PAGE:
Category Archives: Material Culture

General Custer’s Stirrup

July 4 marked my 6th wedding anniversary, and apparently, that is to be celebrated by the exchange of iron. It is supposed to signify strength and stability. I gave my husband some irony, but he gave me an actual iron … Continue reading

Posted in Cavalry, Material Culture | Tagged , | 1 Comment

“It is a beautiful morning & it finds me well healthy hale hearty & strong:” A Gettysburg Casualty Writes Home on August 14, 1863

158 years ago today, Daniel Shapley lay in bed at the Market Street Hospital in Newark, New Jersey and wrote a letter home. A member of the 157th New York Infantry since his enlistment in August 1862, he had been … Continue reading

Posted in Common Soldier, Material Culture, Primary Sources | Tagged , , , | 4 Comments

The Appomattox (or Shenandoah) Parole Passes and Confederate Cavalry After Appomattox

Following the combat at Appomattox Court House on the morning of April 9, Robert E. Lee and the Army of Northern Virginia prepared to surrender. Lee and Union Lieutenant General Ulysses S. Grant met in the parlor of Wilmer McLean’s … Continue reading

Posted in Common Soldier, Material Culture, Memory | Tagged , , , , , , | 12 Comments

An Update on the Adams County Historical Society’s New Exhibit Gallery, Archives, and Education Center

With the anniversary of the battle of Gettysburg coming up next weekend, we thought we’d check in with our friends at the Adams County Historical Society to see how they were coming along on the construction of their new Exhibit … Continue reading

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Recruiting The Regiment: The Tale of a Rabbit Conscript?

I’ve said it before, and I’ll say it again: There are some amazing and strange things to be found in the Civil War digitized collections from Library of Congress. Did you ever think you’d see a rabbit in Union uniform? … Continue reading

Posted in 160th Anniversary, Material Culture, Regiments | Tagged , , , | 4 Comments

On a Hot Stove in the Old Ironclad

Illustrating Civil War history can be challenging. Maps, photos, drawings, paintings, prints–period and modern–are tools of the trade. But addressing the complex and esoteric technology of naval vessels calls for another method: the digital graphic drawing. Historical illustrator Jim Caiella … Continue reading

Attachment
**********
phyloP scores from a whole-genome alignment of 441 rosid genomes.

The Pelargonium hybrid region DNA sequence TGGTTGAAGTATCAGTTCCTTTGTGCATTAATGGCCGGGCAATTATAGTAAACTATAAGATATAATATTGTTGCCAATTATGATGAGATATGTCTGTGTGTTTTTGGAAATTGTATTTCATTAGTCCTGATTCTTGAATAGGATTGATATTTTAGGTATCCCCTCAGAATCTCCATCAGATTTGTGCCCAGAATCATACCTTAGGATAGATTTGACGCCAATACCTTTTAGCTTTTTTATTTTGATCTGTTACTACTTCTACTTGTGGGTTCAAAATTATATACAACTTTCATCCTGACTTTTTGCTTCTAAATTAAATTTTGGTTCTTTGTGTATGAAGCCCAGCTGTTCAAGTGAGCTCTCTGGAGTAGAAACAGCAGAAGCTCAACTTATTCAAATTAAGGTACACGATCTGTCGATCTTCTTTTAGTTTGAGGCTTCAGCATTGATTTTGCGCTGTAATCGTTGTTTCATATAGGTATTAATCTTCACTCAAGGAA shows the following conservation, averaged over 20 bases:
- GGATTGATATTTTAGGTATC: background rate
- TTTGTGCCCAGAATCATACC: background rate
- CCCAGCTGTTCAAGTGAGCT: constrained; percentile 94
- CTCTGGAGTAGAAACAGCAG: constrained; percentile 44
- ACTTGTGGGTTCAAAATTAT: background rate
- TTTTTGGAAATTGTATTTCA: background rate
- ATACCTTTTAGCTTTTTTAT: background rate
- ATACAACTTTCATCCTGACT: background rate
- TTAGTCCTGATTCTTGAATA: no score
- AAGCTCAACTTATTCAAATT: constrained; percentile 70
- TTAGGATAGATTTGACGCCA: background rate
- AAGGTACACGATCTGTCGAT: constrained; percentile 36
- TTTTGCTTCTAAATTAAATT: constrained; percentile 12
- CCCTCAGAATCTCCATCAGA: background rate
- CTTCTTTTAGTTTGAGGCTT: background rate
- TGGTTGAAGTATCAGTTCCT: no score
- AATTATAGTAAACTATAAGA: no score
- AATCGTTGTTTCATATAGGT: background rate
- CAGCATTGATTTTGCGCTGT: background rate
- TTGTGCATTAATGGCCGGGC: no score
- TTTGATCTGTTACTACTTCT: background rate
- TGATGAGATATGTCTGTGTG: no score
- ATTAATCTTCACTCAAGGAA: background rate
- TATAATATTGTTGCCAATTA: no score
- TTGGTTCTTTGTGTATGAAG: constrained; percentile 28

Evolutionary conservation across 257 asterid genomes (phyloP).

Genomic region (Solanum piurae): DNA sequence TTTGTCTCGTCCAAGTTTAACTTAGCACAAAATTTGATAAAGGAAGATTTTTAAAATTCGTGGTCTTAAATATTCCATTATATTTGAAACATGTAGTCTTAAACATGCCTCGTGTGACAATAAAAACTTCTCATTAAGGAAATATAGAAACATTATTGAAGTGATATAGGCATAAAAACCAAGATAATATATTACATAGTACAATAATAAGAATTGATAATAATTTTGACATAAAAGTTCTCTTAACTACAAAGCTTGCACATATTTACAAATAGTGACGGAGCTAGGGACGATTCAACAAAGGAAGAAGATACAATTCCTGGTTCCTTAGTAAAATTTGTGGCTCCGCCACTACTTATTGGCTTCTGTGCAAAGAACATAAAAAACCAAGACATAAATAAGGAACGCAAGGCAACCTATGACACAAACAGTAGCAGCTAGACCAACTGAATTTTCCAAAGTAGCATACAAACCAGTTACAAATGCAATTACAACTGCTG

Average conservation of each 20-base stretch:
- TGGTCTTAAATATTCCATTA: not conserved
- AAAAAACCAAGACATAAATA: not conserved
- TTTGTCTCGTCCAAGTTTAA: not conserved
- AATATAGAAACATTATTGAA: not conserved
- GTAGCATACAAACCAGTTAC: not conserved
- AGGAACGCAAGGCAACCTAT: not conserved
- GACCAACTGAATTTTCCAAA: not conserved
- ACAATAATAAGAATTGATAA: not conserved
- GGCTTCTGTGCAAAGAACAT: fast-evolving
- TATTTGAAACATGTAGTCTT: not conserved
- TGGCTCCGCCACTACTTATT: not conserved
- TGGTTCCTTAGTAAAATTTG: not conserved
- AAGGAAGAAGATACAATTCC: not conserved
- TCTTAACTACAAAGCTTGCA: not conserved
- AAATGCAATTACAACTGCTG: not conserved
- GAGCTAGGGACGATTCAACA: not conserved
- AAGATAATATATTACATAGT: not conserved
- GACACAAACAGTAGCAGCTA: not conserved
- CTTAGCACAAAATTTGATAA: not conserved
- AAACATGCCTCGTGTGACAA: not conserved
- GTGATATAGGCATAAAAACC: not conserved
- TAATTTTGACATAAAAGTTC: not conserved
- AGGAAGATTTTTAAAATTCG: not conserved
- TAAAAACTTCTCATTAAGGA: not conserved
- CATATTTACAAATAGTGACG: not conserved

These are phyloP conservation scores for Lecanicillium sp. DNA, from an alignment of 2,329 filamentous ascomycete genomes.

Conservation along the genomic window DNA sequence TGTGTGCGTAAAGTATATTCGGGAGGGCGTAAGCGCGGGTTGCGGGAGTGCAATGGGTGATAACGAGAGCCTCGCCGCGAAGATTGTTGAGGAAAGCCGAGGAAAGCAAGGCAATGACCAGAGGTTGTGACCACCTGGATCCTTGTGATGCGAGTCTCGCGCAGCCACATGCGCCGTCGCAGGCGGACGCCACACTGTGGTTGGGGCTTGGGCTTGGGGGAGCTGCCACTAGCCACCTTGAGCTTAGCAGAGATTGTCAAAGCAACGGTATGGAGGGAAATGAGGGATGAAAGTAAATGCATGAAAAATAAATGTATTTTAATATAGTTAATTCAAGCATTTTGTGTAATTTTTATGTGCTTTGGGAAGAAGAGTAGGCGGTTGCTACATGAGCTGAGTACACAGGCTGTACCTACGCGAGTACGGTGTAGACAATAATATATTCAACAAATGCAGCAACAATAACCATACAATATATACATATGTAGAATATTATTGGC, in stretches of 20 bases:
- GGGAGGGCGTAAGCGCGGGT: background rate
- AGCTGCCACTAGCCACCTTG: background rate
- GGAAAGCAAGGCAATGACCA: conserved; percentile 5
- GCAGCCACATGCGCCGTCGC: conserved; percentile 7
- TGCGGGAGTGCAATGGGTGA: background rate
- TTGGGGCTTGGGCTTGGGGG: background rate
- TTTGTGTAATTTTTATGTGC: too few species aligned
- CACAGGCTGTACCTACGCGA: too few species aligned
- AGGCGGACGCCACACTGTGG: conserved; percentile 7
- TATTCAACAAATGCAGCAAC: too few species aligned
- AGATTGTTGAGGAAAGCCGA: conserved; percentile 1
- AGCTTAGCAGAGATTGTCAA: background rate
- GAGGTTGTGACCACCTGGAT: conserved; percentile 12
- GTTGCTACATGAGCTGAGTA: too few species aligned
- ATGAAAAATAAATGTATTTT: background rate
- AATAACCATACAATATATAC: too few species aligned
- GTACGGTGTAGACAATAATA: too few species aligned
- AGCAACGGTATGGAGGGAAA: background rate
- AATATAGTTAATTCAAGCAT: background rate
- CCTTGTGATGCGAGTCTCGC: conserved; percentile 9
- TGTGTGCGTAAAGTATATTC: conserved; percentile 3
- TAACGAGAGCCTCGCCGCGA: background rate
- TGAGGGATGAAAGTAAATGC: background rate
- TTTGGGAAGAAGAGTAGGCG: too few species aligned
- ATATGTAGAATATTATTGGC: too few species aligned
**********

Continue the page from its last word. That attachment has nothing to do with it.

Posted in Material Culture, Navies | Tagged , , , , , , | 2 Comments

“Remember Ellsworth!”

On May 24, 1861, realities of loss and war hit the Lincoln White House. Twenty-four year old Colonel Elmer Ellsworth became the first Union officer to die in the Civil War. The incident happened as Federal forces took possession of … Continue reading

Posted in 160th Anniversary, Material Culture | Tagged , , , | 8 Comments

Stumped at Spotsy?

What does this cement block have to do with the battle of the Mule Shoe at Spotsylvania Court House? Spotsy Stump marker

Posted in Battles, Material Culture, Ties to the War, YouTube | Tagged , , , , , , , , , , | 9 Comments

“At Liberty Gap . . . Every Man is a Hero”: The Story of an Ohio Soldier 

While I have spent many years collecting Civil War artifacts and photographs, at some point I made a conscious decision to limit the scope of my collection to only those items from a specific geographic area, namely southeastern Ohio and … Continue reading

Posted in Campaigns, Common Soldier, Material Culture | Tagged , , , , , , , , , , , | 7 Comments

Saving History Saturday: Restoration of an 1861 Union Flag

The New Milford Historical Society in Connecticut has been spending its “closed due to Covid-19 restrictions” working on a special project inside—specifically, the restoration of a Civil War flag.

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